It has been ten years since Michael died.
When I was younger, adults would say to me, "time flies," and "the older you get, the faster it goes." I would shrug my shoulders and move onto something else, as only an arrogant, ignorant youth can.
But now I know.
Sometimes it feels as if I have lived an entire lifetime in the past decade. In some ways I have, I guess. I fell in love again. I got married on a big bridge overlooking an even bigger city. I have two little boys who call me "Mama."
I debated writing anything about this day. Mostly, I'm a pretty private person. There are new friends and acquaintances on this page who never knew Michael, who have no clue that I was married before. But I do feel like it is important to remember. Sometimes, I say his name out loud, just to remind myself that he existed. That he loved and was loved. That he drove around in an old yellow Chevy pickup, and he wrote songs about Washington wheat fields and green bananas, and me. That he felt more at home in the woods or on a mountain than any house he ever lived in. That he snorkled off the coast of Cuba, and ate pizza in Italy and walked cobbled streets in San Juan and danced under the moonlight in a castle on a hill in Lisbon.
That he lived.
This morning, I went to Radnor Lake. I climbed the same trail I've climbed for nearly 20 years, to the spot where he proposed to me.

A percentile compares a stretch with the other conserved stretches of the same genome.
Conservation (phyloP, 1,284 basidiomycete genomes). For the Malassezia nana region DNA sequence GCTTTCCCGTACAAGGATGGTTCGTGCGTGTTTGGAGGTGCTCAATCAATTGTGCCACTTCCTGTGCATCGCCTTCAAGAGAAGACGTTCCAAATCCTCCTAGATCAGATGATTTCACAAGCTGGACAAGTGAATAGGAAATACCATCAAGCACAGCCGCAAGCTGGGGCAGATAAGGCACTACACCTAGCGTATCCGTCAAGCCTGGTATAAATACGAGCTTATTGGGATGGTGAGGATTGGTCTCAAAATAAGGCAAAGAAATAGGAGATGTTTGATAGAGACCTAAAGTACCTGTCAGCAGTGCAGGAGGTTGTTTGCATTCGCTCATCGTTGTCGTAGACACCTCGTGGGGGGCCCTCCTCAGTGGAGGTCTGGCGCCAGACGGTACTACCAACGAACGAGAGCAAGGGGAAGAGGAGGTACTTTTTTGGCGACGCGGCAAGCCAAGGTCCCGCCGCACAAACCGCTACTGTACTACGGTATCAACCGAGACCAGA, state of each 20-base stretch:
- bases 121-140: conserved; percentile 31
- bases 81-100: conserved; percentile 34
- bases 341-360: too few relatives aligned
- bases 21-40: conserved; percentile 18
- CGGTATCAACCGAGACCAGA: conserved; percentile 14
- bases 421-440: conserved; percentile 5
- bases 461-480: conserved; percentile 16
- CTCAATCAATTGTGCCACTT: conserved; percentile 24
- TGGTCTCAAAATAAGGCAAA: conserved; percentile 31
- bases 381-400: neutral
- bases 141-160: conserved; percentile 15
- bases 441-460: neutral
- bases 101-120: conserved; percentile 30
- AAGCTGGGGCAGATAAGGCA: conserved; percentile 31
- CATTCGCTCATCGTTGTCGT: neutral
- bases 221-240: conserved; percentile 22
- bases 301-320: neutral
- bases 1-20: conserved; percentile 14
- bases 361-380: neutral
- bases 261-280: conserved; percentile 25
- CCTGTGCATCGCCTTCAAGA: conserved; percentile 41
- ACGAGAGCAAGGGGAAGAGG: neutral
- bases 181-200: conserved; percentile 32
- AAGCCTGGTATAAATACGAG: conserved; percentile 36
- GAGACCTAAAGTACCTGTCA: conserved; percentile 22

His favorite color was purple. As I was climbing, a woman was coming down the path. She stopped me and asked, "have you seen the purple flowers?" I could barely get out the word, "no."
"They are just around the corner," she said. And off she went. I walked a little further, and just as she said, the hillside was alive with purple wildflowers.
A little further on, a weathered, old mountain man was coming down the path. Tied around his neck was a bright purple bandana. He smiled at me.
I got to the top, and sat at bench #37, the one with his name on it. The spot where he got down on one knee and asked me to marry him. Where he put the ring on the wrong finger because he was so nervous.
I sat there for awhile. I started to think that I would leave a little symbol on the bench for his sister, who I knew would be making the hike later that day. A heart, perhaps. As I thought this, a woman walked by. She turned and said to me, "have you seen the Heart Tree?"
"No," I said.
She said there is a Radnor tradition of people finding heart shaped rocks and placing them around a large tree near the bottom of the path.
"I try to find one every time I come here, but I never have any luck," she said. "Maybe you will find one."
I already knew I would.
I left my heart-shaped rock under that tree on the way down the path. For Michael. For me. For my incredible husband, Nate, and our beautiful children, Maddux and Everett.
Grief is messy. Sloppy. It does not stay within the lines. But I always remember what Nate said when we were dating: "It is part of your story. It is part of who you are. And I love who you are."
We remember you, Michael.